“Wow. This letter is bananas. A barely-lawyered temper tantrum. A middle finger to Congress and its oversight responsibilities. No Member of Congress should accept it, no matter his or her view on the behavior of Pelosi, Schiff, or Trump. Things are bad. Things will get worse.”

A lot of California is in the dark today. But not like the president. And if people don’t start speaking out, he’s going to take out the Constitution like that mythical person on Fifth Ave. he likes to talk about.

AALDEF won a settlement in the case of 23 Chinese owners of takeout restaurants who sued the City of Philadelphia for discriminatory enforcement of after-hours laws. Sometimes the takeouts were shutdown for operating in a residential area after 11 p.m. Sometimes they weren’t. But when they were, they were heavily ticketed. Meanwhile, some non-Asian restaurants that stayed open late were never ticketed at all..

The $265,000 settlement is a small but important victory.

In my 2017 interview with Philadelphia City Council member David Oh, you can see how the origins of this situation go back to 2015.

While I still have lights, (they could go out on PG&E’s whim), I do want to mention one other item.

If you haven’t seen the immigration protestors shouting down Acting Homeland Security Secretary Kevin McAleenan (don’t let his Hawaiian middle name fool you), you really must.

It’s a test of wills. Acting Trump temp secretary tries to justify his unjustifiable actions. Protestors expressing their free speech rights.

Ordinarily, I would say, protest, but let’s hear McAleenan.

But do we need to hear what he has to say? He’s a Trump temp. Everything he says is intended to whitewash the unforgiveable and undemocratic actions on the border by the administration.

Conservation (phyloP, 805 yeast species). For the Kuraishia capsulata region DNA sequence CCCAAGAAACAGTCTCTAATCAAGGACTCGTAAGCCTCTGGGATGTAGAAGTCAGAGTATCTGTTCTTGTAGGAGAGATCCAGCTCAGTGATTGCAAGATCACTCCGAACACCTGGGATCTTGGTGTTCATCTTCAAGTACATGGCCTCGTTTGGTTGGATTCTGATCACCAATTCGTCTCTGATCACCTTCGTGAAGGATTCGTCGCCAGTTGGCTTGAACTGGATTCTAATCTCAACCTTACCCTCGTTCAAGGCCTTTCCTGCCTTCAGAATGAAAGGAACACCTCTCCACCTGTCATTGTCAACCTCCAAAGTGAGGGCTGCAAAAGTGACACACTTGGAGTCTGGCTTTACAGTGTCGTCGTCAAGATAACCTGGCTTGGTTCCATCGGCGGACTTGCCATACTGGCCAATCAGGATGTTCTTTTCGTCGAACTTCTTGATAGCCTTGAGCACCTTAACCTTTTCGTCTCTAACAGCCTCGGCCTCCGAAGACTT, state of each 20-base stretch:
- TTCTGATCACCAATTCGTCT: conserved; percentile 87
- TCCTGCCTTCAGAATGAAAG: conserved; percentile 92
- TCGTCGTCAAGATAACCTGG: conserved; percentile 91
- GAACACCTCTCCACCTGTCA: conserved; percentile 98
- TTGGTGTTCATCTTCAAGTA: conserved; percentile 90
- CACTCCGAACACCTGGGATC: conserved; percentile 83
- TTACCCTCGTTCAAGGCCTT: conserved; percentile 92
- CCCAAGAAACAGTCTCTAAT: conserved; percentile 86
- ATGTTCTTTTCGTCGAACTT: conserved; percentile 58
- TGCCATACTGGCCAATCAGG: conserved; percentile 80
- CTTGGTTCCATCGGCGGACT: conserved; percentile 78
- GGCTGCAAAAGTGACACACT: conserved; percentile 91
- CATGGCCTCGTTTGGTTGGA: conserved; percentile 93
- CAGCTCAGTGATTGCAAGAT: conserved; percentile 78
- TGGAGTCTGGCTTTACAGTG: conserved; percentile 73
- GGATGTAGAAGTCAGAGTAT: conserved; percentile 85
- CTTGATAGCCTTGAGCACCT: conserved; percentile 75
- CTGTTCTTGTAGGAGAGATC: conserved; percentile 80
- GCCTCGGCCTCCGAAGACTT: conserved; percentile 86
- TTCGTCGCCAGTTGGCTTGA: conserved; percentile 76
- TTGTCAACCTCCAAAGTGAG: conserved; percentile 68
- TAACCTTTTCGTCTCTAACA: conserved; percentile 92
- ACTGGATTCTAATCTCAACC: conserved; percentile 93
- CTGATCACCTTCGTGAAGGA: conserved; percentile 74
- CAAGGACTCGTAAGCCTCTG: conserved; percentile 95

If McAleenan wants to speak uninterrupted, he shouldn’t be at an academic forum. He should be on the border telling the families why he backs Trump’s outrageous immigration policies. He can speak all day. They’re the ones who need a dialogue.

Back in DC, the protestors had a right to speak and keep speaking loudly. Because they weren’t speaking for themselves. They were speaking for all the children separated and incarcerated. They were speaking for the voiceless.

The protestors didn’t need to shut up. They have that right under that Constitution thing Trump likes to misread, abuse and do away with.

You can watch the video here.

For now, I still have power. But the county where I live is on the list that can go dark at any time. And they say the lights can be out till Tuesday.

Note to self: Charge your batteries. Have a manual can opener (I have five of them). Bottled water. Reuse the birthday candles.

Things will get better.

And just think. The forced blackout may give California what we usually see in any blackouts after nine months. Thanks to Trump, population explosion! (He’ll want to be the godfather.)

Just remember not to turn out the lights on democracy. Keep speaking out. Remember the mantra: “No one is above the law.”

Not even the Gaslighter-in-Chief.

Image by AALDEF

Emil Guillermo is an independent journalist/commentator. Updates at Follow Emil on Twitter, and like his Facebook page.

The views expressed in his blog do not necessarily represent AALDEF’s views or policies.